- Update 2022
TREND: Rising impact of online education resources (including open access to scholarly research and massive open online courses) combined with the emergence of new media and information literacy skills offer flexible non-formal and informal skill accumulation pathways
Learning one set of skills at school, a vocational/technical college or at university is no longer sufficient preparation to equip people with the knowledge and expertise they will require for the duration of their working lives (2007 OECD Policy Briefing, page 1). The combined pressures of an increasingly globalised international economy, as well as a consistently iterative and rapidly changing technological environment means that individuals need to continually upgrade their skills and knowledge throughout their adult lives (page 2).
The rising importance of non-formal and informal learning fundamentally stems from the recognition that in reality “…people are constantly learning everywhere and at all times” (OECD – Recognition of Non-formal and Informal Learning). Indeed few people go through a single day of their lives which does not involve a step towards the acquisition of additional skills, experience, knowledge or competences. Furthermore, for those outside the formal education system (including disadvantaged groups as early school leavers, the unemployed, as well as adults not in formal education or training or the elderly) this form of learning is arguably far more important, relevant and significant than the kind of learning that occurs in formal settings (Ibid).
Indeed the reason why non-formal and informal learning has become increasingly visible on policy-making agendas is the acknowledgement that these flexible routes to learning represent a potentially rich source of human capital, harnessing resources which might otherwise lie dormant or underutilised. The growing popularity of proposals to increase government recognition of non-formal and informal learning pathways is based upon the realisation that such recognition makes this human capital more visible and more valuable to society at large (OECD, Pointers for Policy Development, 2012, page 1).
In light of the current challenges facing the EU in terms of rising levels of youth unemployment, skill shortages and an aging population it is perhaps unsurprising that policy-makers are progressively seeing non-formal and informal learning approaches as a means of unlocking the significant reserves of under-used human capital. In December 2012 the Council of the European Union issued a Recommendation (see page 398/4) which recognised the importance of non-formal and informal learning pathways in engaging with disadvantaged target groups including the young, the unemployed, and the low skilled – and called upon all EU Member States to make arrangements for the validation of non-formal and informal learning by 2018.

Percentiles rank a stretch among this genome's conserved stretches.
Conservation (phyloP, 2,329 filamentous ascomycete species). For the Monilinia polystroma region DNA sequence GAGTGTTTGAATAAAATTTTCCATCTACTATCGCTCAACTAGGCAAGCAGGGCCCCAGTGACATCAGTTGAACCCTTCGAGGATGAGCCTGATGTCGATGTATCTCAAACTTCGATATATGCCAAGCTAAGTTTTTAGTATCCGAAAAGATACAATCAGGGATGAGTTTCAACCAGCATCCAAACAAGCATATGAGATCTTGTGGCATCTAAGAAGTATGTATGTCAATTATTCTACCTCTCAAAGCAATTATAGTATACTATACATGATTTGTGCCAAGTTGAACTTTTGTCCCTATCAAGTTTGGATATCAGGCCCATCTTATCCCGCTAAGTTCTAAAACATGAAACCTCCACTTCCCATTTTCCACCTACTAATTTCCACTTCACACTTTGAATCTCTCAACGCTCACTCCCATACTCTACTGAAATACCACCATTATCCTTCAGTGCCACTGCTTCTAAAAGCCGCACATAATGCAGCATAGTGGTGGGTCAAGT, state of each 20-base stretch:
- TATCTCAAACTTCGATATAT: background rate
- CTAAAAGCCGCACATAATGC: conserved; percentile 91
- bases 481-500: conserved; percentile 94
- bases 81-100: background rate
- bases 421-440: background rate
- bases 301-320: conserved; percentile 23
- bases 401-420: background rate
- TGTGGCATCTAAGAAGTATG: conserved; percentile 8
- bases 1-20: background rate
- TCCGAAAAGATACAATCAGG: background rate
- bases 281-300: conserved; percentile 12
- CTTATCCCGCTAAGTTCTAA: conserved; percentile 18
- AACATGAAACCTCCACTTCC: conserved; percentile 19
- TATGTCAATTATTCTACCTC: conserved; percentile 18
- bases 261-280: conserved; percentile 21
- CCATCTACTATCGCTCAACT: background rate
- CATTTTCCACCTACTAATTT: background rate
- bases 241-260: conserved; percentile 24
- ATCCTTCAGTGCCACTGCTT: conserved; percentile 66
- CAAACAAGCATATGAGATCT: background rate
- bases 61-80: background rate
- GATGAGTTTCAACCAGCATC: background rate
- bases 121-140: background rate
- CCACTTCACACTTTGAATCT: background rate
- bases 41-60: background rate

It is worth noting that this perspective is not unique to Europe. A 2010 study by Patrick Werquin, which surveyed non-formal and informal learning practices across 22 countries contended that demographic decline in particular have forced many countries around the world to reconsider their strategies for creating and identifying human capital (see page 5).
In conjunction with existing trends towards lifelong learning and the promotion of non-formal and informal learning opportunities, the increasing availability of online Open Education resources will continue to have a substantial impact on the information environment. In 2011 UNESCO report on Open Education Resources claimed that there has been an explosion in the availability of online educational material (see page 12) fuelled by collective sharing of knowledge as a consequence of growing numbers of connected people and the proliferation of web 2.0 technologies (see page 30). In particular, Appendix 5 (see page 65) provides a useful inventory of the Open Education resource repositories available in the sphere of higher education.
A 2012 report by JISC, “Learning in a Digital Age”, noted that e-portfolios, blogs, wikis, podcasting, social networking, web conferencing and online assessment tools are increasingly being employed alongside virtual learning environments to deliver “a richer, personalised curriculum to diverse learners” (see page 9). In recognition of these prevailing educational trends in August 2012 the European Commission launched a proposal (see page 1) for a European initiative on opening up education which recognised the exponential growth in online education resources and their future role in diminishing barriers to education and promoting more flexible and creative ways of learning.